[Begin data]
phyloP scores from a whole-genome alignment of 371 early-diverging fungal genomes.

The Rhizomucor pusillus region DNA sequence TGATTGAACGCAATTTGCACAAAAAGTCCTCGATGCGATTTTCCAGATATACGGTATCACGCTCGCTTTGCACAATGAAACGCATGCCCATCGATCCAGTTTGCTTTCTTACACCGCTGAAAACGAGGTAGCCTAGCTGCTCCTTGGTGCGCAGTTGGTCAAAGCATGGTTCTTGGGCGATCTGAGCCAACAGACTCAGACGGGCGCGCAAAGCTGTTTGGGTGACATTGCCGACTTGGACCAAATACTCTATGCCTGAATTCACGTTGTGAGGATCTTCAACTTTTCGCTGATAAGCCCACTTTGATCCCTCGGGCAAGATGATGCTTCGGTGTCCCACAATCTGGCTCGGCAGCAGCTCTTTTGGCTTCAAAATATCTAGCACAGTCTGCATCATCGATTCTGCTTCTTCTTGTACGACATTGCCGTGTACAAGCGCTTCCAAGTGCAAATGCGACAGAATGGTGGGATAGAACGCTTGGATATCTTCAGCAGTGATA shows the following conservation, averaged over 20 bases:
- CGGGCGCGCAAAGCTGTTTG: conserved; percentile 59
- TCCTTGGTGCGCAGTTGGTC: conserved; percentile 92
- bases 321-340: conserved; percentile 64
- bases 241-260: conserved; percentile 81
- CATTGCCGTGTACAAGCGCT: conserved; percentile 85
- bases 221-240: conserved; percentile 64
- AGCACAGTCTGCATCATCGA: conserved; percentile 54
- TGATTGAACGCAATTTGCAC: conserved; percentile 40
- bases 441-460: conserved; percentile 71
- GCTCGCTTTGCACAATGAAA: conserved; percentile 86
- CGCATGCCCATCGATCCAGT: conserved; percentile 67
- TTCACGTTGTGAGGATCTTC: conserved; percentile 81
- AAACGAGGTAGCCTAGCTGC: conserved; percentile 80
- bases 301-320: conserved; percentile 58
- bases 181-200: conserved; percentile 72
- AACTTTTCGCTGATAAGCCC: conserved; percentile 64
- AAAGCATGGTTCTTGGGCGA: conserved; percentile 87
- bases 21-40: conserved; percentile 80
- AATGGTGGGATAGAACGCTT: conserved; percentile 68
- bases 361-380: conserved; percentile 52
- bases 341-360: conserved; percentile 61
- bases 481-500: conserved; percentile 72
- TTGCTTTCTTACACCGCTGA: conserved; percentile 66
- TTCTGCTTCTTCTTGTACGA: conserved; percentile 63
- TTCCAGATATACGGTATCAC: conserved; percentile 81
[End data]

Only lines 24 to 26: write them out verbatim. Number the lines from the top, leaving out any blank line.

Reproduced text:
- bases 481-500: conserved; percentile 72
- TTGCTTTCTTACACCGCTGA: conserved; percentile 66
- TTCTGCTTCTTCTTGTACGA: conserved; percentile 63